SR5 Development – Magic: A Stitch Here, a Hem There

The latest development notes for Shadowrun 5th Edition.

When we were planning the changes we were going to make in Shadowrun, Fifth Edition and we were thinking about what we wanted to do to magic, we decided that it did not need changes as extensive as the Matrix (see this post and this other post for info about those changes). The system essentially worked, and it was consistent with rules in the rest of the game, so a major overhaul did not seem to be in order. That’s not to say everything was perfect. There were some balancing issues we wanted to address (including adepts, which we discussed here), some flavor we wanted to put in, some new things to add. What kind of things, you ask? Well, things like this:

  • Adjusting Drain Values: In Shadowrun, Fourth Edition Drain Values tended to favor mana-based stun spells, which meant spellcasters could bring down enemies with Stun damage without having to resist a ton of Drain. That made these spells too powerful. Drain Values were revised and rebalanced across the board.
  • Restraining spirits: Spirits can be powerful weapons–sometimes too powerful. There is a particular problem in the area of Edge. Spirits tend to be around for the short term, which means that if a conjurer wants to, he can have them blow through their Edge in short order, without them showing the same restraint that characters do in deciding when to employ those extra dice. Since the conjurer can keep summoning new spirits, they often had access to a lot of Edge, which was not balanced. The fix was that spirits cannot use Edge when they are bound or carrying out services. If a magician wants a spirit to have access to Edge on one of its tasks, he has to use his own, not the spirit’s.
  • Enhancing Alchemy: Moving from a specialization of Enchanting in SR4 to its own skill in SR5, Alchemy received a strong boost. It can now be used to create reagents, which have expanded functions (such as helping increase your limits in certain tests) and to design preparations, which hold spells for later release.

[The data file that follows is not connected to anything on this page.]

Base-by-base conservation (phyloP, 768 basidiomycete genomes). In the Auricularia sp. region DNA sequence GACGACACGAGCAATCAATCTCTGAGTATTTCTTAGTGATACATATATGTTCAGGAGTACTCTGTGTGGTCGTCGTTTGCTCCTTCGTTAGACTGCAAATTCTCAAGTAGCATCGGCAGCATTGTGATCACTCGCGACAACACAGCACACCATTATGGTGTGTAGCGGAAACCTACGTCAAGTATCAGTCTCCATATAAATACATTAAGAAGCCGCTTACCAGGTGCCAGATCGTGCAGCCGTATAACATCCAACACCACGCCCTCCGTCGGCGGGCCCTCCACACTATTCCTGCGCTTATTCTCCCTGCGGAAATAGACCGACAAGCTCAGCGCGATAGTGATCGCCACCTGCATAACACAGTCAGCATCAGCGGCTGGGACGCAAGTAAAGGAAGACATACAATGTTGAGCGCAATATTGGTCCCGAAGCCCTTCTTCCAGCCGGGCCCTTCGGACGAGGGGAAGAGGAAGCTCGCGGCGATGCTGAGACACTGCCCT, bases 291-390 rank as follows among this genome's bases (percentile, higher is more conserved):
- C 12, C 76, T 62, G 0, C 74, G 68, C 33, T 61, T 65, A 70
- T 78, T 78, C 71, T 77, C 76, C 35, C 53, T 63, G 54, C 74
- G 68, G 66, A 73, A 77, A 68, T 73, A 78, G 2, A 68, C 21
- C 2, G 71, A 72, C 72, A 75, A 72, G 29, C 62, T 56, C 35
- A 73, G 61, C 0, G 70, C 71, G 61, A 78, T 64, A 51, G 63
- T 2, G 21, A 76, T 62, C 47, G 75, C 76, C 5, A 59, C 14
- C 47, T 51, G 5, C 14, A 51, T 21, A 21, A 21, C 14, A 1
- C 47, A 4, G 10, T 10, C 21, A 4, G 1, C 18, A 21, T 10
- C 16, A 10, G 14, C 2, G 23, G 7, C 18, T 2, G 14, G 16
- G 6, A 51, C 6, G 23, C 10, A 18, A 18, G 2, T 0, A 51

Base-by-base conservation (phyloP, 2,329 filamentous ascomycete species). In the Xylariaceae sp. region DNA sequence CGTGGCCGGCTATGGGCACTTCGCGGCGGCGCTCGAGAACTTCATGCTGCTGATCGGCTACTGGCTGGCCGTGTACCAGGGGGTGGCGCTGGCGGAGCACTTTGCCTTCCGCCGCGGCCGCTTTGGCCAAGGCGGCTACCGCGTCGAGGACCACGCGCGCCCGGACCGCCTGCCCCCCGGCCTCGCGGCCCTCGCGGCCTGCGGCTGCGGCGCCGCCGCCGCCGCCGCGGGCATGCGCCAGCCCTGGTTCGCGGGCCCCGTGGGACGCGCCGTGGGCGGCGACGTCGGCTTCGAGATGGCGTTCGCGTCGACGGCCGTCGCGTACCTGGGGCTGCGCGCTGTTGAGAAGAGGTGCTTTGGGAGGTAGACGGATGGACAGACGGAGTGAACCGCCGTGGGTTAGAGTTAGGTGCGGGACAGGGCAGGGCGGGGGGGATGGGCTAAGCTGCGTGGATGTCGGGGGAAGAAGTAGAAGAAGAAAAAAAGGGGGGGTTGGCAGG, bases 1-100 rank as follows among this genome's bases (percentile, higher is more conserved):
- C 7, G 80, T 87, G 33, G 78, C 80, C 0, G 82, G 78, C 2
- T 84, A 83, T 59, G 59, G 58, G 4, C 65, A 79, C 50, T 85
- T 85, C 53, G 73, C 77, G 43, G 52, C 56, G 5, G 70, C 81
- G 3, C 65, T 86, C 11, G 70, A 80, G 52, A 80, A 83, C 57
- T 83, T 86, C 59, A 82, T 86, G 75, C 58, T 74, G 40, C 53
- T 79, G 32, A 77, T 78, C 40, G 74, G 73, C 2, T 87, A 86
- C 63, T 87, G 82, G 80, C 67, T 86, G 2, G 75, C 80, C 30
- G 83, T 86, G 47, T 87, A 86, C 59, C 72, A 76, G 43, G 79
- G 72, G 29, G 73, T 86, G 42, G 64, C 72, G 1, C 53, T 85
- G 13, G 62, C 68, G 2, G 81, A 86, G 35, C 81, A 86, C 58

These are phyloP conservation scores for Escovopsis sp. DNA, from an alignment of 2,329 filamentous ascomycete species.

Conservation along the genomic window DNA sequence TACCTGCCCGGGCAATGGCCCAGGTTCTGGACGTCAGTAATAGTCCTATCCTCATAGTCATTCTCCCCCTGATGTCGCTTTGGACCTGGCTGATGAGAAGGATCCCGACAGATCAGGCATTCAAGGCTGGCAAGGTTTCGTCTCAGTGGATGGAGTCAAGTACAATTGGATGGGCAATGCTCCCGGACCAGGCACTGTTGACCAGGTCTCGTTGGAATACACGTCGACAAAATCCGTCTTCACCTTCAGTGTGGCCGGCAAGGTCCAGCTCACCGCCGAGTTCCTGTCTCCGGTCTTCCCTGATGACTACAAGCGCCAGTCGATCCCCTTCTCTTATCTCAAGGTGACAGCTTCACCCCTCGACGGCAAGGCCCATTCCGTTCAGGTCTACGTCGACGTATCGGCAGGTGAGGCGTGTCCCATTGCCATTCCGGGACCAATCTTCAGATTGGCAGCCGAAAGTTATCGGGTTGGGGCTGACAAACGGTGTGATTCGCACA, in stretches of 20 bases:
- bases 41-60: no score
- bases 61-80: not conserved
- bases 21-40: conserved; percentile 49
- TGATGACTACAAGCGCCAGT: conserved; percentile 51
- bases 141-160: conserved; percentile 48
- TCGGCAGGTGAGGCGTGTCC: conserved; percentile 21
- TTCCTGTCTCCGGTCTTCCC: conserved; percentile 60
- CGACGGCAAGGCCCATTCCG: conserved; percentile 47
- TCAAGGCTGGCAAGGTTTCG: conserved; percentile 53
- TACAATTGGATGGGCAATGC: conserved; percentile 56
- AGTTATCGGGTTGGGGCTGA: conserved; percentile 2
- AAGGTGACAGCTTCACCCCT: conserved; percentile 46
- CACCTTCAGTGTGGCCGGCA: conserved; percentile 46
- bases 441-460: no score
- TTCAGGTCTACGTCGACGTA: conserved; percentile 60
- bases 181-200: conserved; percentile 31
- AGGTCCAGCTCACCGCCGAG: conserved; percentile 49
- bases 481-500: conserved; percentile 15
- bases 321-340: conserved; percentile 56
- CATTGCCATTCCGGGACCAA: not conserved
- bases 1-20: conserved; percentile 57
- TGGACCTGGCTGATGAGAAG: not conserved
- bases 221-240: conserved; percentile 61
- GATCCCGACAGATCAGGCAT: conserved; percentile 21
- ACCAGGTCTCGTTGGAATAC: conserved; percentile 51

• Adjusting tradition flavor: One way to distinguish traditions from each other in SR5 is to look at how they interact with spirits. The core book has details on how conjurers of the hermetic and shamanic traditions view spirits and how that affects their interactions, along with other details about each tradition.
  • Simplifying spell damage: We streamlined the damage and the Resistance Tests from Indirect and Direct Combat spells, making the process of casting them a little smoother.
  • Rebalancing foci: Foci are too cool to go anywhere, but they needed to be a little cheaper (especially since their price made them so lucrative to manufacture). Their price has dropped, and some risks were added to the manufacturing process to make it a little more of a challenge to leap into.

All these changes, along with other little tweaks and changes in flavor, should preserve the essential character of Shadowrun magic while balancing it better with the rest of the game–but not so much that people will stop geeking the mage first.

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